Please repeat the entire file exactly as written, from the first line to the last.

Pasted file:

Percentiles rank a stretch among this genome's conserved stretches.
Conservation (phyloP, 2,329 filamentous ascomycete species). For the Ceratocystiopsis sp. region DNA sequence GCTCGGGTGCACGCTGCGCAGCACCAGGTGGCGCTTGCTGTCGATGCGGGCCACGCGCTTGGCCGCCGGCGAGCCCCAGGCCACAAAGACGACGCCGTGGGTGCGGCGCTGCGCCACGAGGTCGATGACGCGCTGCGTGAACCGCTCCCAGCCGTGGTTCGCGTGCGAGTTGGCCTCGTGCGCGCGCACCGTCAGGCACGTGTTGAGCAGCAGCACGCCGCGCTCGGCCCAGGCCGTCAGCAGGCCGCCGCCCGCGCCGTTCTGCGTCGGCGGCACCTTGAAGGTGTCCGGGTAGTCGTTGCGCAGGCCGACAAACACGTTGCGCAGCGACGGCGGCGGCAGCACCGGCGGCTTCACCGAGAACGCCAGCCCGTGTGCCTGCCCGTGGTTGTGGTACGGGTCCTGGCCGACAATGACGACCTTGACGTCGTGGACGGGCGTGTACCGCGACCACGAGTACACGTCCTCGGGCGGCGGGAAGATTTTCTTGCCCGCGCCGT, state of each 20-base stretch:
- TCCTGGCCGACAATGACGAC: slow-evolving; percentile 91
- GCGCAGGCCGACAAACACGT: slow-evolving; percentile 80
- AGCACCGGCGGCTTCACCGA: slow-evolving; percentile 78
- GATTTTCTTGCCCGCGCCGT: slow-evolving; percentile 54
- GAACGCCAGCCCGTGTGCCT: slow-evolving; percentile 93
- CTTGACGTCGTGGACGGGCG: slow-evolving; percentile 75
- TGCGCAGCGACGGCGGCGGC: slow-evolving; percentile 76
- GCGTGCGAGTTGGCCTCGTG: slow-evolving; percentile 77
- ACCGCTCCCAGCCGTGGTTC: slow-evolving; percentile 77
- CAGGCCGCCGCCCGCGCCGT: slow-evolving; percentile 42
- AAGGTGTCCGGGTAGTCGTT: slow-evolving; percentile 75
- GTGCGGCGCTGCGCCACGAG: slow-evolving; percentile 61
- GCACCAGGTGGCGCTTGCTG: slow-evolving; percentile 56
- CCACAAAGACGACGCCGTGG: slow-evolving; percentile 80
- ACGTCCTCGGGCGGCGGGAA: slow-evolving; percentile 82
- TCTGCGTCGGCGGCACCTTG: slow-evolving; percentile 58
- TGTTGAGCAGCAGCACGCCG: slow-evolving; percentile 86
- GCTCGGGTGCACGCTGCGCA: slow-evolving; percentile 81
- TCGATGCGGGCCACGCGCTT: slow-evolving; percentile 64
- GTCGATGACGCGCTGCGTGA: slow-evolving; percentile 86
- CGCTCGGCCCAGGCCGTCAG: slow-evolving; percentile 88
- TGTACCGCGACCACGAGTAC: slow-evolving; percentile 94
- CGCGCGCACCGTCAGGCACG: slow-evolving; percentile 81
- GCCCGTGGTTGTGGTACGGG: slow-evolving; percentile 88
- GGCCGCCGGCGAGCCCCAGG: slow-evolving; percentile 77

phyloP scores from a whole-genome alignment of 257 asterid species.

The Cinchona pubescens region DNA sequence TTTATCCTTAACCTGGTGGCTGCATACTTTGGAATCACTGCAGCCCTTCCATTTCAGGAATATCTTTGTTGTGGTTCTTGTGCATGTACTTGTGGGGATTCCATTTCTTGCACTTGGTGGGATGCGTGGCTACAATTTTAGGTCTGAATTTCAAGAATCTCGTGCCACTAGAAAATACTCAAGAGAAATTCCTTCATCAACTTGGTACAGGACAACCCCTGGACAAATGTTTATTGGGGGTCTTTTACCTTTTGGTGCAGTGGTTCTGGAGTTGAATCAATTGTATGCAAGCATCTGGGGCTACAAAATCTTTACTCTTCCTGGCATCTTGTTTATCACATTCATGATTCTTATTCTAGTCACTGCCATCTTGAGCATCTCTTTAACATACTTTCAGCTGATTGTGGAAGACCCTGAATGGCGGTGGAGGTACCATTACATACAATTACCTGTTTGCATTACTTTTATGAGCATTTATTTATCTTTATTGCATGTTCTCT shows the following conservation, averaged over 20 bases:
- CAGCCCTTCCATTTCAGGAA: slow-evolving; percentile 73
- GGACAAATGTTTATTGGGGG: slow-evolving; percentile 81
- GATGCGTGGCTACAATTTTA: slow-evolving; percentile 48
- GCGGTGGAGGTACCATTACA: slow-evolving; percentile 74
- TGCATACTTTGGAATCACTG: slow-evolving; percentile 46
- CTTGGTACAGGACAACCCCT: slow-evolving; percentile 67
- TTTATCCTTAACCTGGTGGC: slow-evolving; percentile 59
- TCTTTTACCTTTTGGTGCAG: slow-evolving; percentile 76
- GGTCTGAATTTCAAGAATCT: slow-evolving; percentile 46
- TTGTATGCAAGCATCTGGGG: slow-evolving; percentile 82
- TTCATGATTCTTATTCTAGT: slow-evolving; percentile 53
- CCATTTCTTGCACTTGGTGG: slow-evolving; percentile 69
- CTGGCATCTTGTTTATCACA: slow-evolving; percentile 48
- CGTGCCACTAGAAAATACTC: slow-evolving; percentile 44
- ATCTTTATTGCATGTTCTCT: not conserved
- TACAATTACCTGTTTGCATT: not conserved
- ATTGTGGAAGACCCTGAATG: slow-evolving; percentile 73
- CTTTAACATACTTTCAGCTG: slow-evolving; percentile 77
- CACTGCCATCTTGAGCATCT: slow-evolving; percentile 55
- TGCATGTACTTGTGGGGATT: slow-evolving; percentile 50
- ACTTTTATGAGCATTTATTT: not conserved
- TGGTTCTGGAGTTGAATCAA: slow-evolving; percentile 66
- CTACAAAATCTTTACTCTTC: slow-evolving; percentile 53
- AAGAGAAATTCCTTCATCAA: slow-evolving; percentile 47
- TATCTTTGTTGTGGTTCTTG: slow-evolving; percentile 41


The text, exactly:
Percentiles rank a stretch among this genome's conserved stretches.
Conservation (phyloP, 2,329 filamentous ascomycete species). For the Ceratocystiopsis sp. region DNA sequence GCTCGGGTGCACGCTGCGCAGCACCAGGTGGCGCTTGCTGTCGATGCGGGCCACGCGCTTGGCCGCCGGCGAGCCCCAGGCCACAAAGACGACGCCGTGGGTGCGGCGCTGCGCCACGAGGTCGATGACGCGCTGCGTGAACCGCTCCCAGCCGTGGTTCGCGTGCGAGTTGGCCTCGTGCGCGCGCACCGTCAGGCACGTGTTGAGCAGCAGCACGCCGCGCTCGGCCCAGGCCGTCAGCAGGCCGCCGCCCGCGCCGTTCTGCGTCGGCGGCACCTTGAAGGTGTCCGGGTAGTCGTTGCGCAGGCCGACAAACACGTTGCGCAGCGACGGCGGCGGCAGCACCGGCGGCTTCACCGAGAACGCCAGCCCGTGTGCCTGCCCGTGGTTGTGGTACGGGTCCTGGCCGACAATGACGACCTTGACGTCGTGGACGGGCGTGTACCGCGACCACGAGTACACGTCCTCGGGCGGCGGGAAGATTTTCTTGCCCGCGCCGT, state of each 20-base stretch:
- TCCTGGCCGACAATGACGAC: slow-evolving; percentile 91
- GCGCAGGCCGACAAACACGT: slow-evolving; percentile 80
- AGCACCGGCGGCTTCACCGA: slow-evolving; percentile 78
- GATTTTCTTGCCCGCGCCGT: slow-evolving; percentile 54
- GAACGCCAGCCCGTGTGCCT: slow-evolving; percentile 93
- CTTGACGTCGTGGACGGGCG: slow-evolving; percentile 75
- TGCGCAGCGACGGCGGCGGC: slow-evolving; percentile 76
- GCGTGCGAGTTGGCCTCGTG: slow-evolving; percentile 77
- ACCGCTCCCAGCCGTGGTTC: slow-evolving; percentile 77
- CAGGCCGCCGCCCGCGCCGT: slow-evolving; percentile 42
- AAGGTGTCCGGGTAGTCGTT: slow-evolving; percentile 75
- GTGCGGCGCTGCGCCACGAG: slow-evolving; percentile 61
- GCACCAGGTGGCGCTTGCTG: slow-evolving; percentile 56
- CCACAAAGACGACGCCGTGG: slow-evolving; percentile 80
- ACGTCCTCGGGCGGCGGGAA: slow-evolving; percentile 82
- TCTGCGTCGGCGGCACCTTG: slow-evolving; percentile 58
- TGTTGAGCAGCAGCACGCCG: slow-evolving; percentile 86
- GCTCGGGTGCACGCTGCGCA: slow-evolving; percentile 81
- TCGATGCGGGCCACGCGCTT: slow-evolving; percentile 64
- GTCGATGACGCGCTGCGTGA: slow-evolving; percentile 86
- CGCTCGGCCCAGGCCGTCAG: slow-evolving; percentile 88
- TGTACCGCGACCACGAGTAC: slow-evolving; percentile 94
- CGCGCGCACCGTCAGGCACG: slow-evolving; percentile 81
- GCCCGTGGTTGTGGTACGGG: slow-evolving; percentile 88
- GGCCGCCGGCGAGCCCCAGG: slow-evolving; percentile 77

phyloP scores from a whole-genome alignment of 257 asterid species.

The Cinchona pubescens region DNA sequence TTTATCCTTAACCTGGTGGCTGCATACTTTGGAATCACTGCAGCCCTTCCATTTCAGGAATATCTTTGTTGTGGTTCTTGTGCATGTACTTGTGGGGATTCCATTTCTTGCACTTGGTGGGATGCGTGGCTACAATTTTAGGTCTGAATTTCAAGAATCTCGTGCCACTAGAAAATACTCAAGAGAAATTCCTTCATCAACTTGGTACAGGACAACCCCTGGACAAATGTTTATTGGGGGTCTTTTACCTTTTGGTGCAGTGGTTCTGGAGTTGAATCAATTGTATGCAAGCATCTGGGGCTACAAAATCTTTACTCTTCCTGGCATCTTGTTTATCACATTCATGATTCTTATTCTAGTCACTGCCATCTTGAGCATCTCTTTAACATACTTTCAGCTGATTGTGGAAGACCCTGAATGGCGGTGGAGGTACCATTACATACAATTACCTGTTTGCATTACTTTTATGAGCATTTATTTATCTTTATTGCATGTTCTCT shows the following conservation, averaged over 20 bases:
- CAGCCCTTCCATTTCAGGAA: slow-evolving; percentile 73
- GGACAAATGTTTATTGGGGG: slow-evolving; percentile 81
- GATGCGTGGCTACAATTTTA: slow-evolving; percentile 48
- GCGGTGGAGGTACCATTACA: slow-evolving; percentile 74
- TGCATACTTTGGAATCACTG: slow-evolving; percentile 46
- CTTGGTACAGGACAACCCCT: slow-evolving; percentile 67
- TTTATCCTTAACCTGGTGGC: slow-evolving; percentile 59
- TCTTTTACCTTTTGGTGCAG: slow-evolving; percentile 76
- GGTCTGAATTTCAAGAATCT: slow-evolving; percentile 46
- TTGTATGCAAGCATCTGGGG: slow-evolving; percentile 82
- TTCATGATTCTTATTCTAGT: slow-evolving; percentile 53
- CCATTTCTTGCACTTGGTGG: slow-evolving; percentile 69
- CTGGCATCTTGTTTATCACA: slow-evolving; percentile 48
- CGTGCCACTAGAAAATACTC: slow-evolving; percentile 44
- ATCTTTATTGCATGTTCTCT: not conserved
- TACAATTACCTGTTTGCATT: not conserved
- ATTGTGGAAGACCCTGAATG: slow-evolving; percentile 73
- CTTTAACATACTTTCAGCTG: slow-evolving; percentile 77
- CACTGCCATCTTGAGCATCT: slow-evolving; percentile 55
- TGCATGTACTTGTGGGGATT: slow-evolving; percentile 50
- ACTTTTATGAGCATTTATTT: not conserved
- TGGTTCTGGAGTTGAATCAA: slow-evolving; percentile 66
- CTACAAAATCTTTACTCTTC: slow-evolving; percentile 53
- AAGAGAAATTCCTTCATCAA: slow-evolving; percentile 47
- TATCTTTGTTGTGGTTCTTG: slow-evolving; percentile 41